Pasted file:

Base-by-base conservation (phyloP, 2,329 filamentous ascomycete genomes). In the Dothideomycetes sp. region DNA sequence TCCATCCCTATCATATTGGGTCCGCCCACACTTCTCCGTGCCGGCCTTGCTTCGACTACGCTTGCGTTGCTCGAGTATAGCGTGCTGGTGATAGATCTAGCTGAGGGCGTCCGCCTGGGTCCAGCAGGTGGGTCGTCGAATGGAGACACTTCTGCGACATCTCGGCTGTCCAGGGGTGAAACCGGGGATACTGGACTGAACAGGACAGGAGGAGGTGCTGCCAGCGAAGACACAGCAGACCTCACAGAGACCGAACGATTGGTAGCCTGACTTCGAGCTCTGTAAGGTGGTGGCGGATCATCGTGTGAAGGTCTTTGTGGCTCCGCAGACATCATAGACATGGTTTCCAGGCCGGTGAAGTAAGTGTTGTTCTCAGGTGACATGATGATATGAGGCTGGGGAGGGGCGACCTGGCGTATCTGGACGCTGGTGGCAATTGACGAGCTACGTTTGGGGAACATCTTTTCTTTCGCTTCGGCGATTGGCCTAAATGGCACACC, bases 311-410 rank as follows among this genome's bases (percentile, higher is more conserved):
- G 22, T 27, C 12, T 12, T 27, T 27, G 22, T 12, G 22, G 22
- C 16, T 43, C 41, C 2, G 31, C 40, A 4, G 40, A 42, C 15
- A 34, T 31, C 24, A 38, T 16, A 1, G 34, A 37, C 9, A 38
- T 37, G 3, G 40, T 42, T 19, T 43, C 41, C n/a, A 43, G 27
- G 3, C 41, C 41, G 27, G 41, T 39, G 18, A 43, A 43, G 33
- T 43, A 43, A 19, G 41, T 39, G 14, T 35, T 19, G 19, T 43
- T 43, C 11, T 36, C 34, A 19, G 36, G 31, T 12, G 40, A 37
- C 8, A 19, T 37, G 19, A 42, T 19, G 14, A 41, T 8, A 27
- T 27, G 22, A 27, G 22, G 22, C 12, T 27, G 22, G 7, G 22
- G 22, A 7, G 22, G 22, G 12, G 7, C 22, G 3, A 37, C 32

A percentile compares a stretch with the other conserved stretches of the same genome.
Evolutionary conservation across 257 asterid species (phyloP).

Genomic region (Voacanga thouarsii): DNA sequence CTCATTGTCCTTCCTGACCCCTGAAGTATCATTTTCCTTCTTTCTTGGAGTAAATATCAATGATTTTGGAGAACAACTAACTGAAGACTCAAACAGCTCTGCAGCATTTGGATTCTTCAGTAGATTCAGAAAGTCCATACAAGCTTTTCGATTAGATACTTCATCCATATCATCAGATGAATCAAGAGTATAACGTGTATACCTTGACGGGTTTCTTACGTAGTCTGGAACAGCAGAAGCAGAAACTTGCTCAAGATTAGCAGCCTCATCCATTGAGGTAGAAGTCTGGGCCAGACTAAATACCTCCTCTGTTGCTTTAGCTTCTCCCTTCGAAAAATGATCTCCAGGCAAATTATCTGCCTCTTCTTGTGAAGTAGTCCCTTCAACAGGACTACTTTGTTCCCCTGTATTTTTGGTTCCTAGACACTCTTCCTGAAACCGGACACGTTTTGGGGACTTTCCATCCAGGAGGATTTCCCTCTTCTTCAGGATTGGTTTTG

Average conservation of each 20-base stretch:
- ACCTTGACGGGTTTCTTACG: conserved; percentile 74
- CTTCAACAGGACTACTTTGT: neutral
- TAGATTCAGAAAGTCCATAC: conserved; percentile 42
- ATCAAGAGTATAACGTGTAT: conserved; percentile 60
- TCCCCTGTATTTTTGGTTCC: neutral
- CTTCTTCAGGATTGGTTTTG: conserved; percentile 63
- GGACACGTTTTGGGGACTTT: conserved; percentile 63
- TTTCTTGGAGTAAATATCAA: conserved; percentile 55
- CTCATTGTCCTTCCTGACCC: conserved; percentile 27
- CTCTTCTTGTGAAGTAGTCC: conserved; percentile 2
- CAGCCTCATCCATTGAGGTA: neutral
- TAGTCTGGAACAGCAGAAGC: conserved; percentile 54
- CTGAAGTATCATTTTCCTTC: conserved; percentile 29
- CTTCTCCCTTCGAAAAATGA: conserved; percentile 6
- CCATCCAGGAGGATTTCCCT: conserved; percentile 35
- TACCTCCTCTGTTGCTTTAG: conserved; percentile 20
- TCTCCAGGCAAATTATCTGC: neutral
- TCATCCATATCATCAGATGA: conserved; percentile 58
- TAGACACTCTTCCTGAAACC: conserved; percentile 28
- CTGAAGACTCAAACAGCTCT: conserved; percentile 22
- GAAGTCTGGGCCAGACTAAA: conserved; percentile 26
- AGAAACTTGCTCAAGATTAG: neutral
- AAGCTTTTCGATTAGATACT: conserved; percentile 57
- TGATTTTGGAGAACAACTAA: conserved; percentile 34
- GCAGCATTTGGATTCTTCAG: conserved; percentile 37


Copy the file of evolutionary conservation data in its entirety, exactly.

Base-by-base conservation (phyloP, 2,329 filamentous ascomycete genomes). In the Dothideomycetes sp. region DNA sequence TCCATCCCTATCATATTGGGTCCGCCCACACTTCTCCGTGCCGGCCTTGCTTCGACTACGCTTGCGTTGCTCGAGTATAGCGTGCTGGTGATAGATCTAGCTGAGGGCGTCCGCCTGGGTCCAGCAGGTGGGTCGTCGAATGGAGACACTTCTGCGACATCTCGGCTGTCCAGGGGTGAAACCGGGGATACTGGACTGAACAGGACAGGAGGAGGTGCTGCCAGCGAAGACACAGCAGACCTCACAGAGACCGAACGATTGGTAGCCTGACTTCGAGCTCTGTAAGGTGGTGGCGGATCATCGTGTGAAGGTCTTTGTGGCTCCGCAGACATCATAGACATGGTTTCCAGGCCGGTGAAGTAAGTGTTGTTCTCAGGTGACATGATGATATGAGGCTGGGGAGGGGCGACCTGGCGTATCTGGACGCTGGTGGCAATTGACGAGCTACGTTTGGGGAACATCTTTTCTTTCGCTTCGGCGATTGGCCTAAATGGCACACC, bases 311-410 rank as follows among this genome's bases (percentile, higher is more conserved):
- G 22, T 27, C 12, T 12, T 27, T 27, G 22, T 12, G 22, G 22
- C 16, T 43, C 41, C 2, G 31, C 40, A 4, G 40, A 42, C 15
- A 34, T 31, C 24, A 38, T 16, A 1, G 34, A 37, C 9, A 38
- T 37, G 3, G 40, T 42, T 19, T 43, C 41, C n/a, A 43, G 27
- G 3, C 41, C 41, G 27, G 41, T 39, G 18, A 43, A 43, G 33
- T 43, A 43, A 19, G 41, T 39, G 14, T 35, T 19, G 19, T 43
- T 43, C 11, T 36, C 34, A 19, G 36, G 31, T 12, G 40, A 37
- C 8, A 19, T 37, G 19, A 42, T 19, G 14, A 41, T 8, A 27
- T 27, G 22, A 27, G 22, G 22, C 12, T 27, G 22, G 7, G 22
- G 22, A 7, G 22, G 22, G 12, G 7, C 22, G 3, A 37, C 32

A percentile compares a stretch with the other conserved stretches of the same genome.
Evolutionary conservation across 257 asterid species (phyloP).

Genomic region (Voacanga thouarsii): DNA sequence CTCATTGTCCTTCCTGACCCCTGAAGTATCATTTTCCTTCTTTCTTGGAGTAAATATCAATGATTTTGGAGAACAACTAACTGAAGACTCAAACAGCTCTGCAGCATTTGGATTCTTCAGTAGATTCAGAAAGTCCATACAAGCTTTTCGATTAGATACTTCATCCATATCATCAGATGAATCAAGAGTATAACGTGTATACCTTGACGGGTTTCTTACGTAGTCTGGAACAGCAGAAGCAGAAACTTGCTCAAGATTAGCAGCCTCATCCATTGAGGTAGAAGTCTGGGCCAGACTAAATACCTCCTCTGTTGCTTTAGCTTCTCCCTTCGAAAAATGATCTCCAGGCAAATTATCTGCCTCTTCTTGTGAAGTAGTCCCTTCAACAGGACTACTTTGTTCCCCTGTATTTTTGGTTCCTAGACACTCTTCCTGAAACCGGACACGTTTTGGGGACTTTCCATCCAGGAGGATTTCCCTCTTCTTCAGGATTGGTTTTG

Average conservation of each 20-base stretch:
- ACCTTGACGGGTTTCTTACG: conserved; percentile 74
- CTTCAACAGGACTACTTTGT: neutral
- TAGATTCAGAAAGTCCATAC: conserved; percentile 42
- ATCAAGAGTATAACGTGTAT: conserved; percentile 60
- TCCCCTGTATTTTTGGTTCC: neutral
- CTTCTTCAGGATTGGTTTTG: conserved; percentile 63
- GGACACGTTTTGGGGACTTT: conserved; percentile 63
- TTTCTTGGAGTAAATATCAA: conserved; percentile 55
- CTCATTGTCCTTCCTGACCC: conserved; percentile 27
- CTCTTCTTGTGAAGTAGTCC: conserved; percentile 2
- CAGCCTCATCCATTGAGGTA: neutral
- TAGTCTGGAACAGCAGAAGC: conserved; percentile 54
- CTGAAGTATCATTTTCCTTC: conserved; percentile 29
- CTTCTCCCTTCGAAAAATGA: conserved; percentile 6
- CCATCCAGGAGGATTTCCCT: conserved; percentile 35
- TACCTCCTCTGTTGCTTTAG: conserved; percentile 20
- TCTCCAGGCAAATTATCTGC: neutral
- TCATCCATATCATCAGATGA: conserved; percentile 58
- TAGACACTCTTCCTGAAACC: conserved; percentile 28
- CTGAAGACTCAAACAGCTCT: conserved; percentile 22
- GAAGTCTGGGCCAGACTAAA: conserved; percentile 26
- AGAAACTTGCTCAAGATTAG: neutral
- AAGCTTTTCGATTAGATACT: conserved; percentile 57
- TGATTTTGGAGAACAACTAA: conserved; percentile 34
- GCAGCATTTGGATTCTTCAG: conserved; percentile 37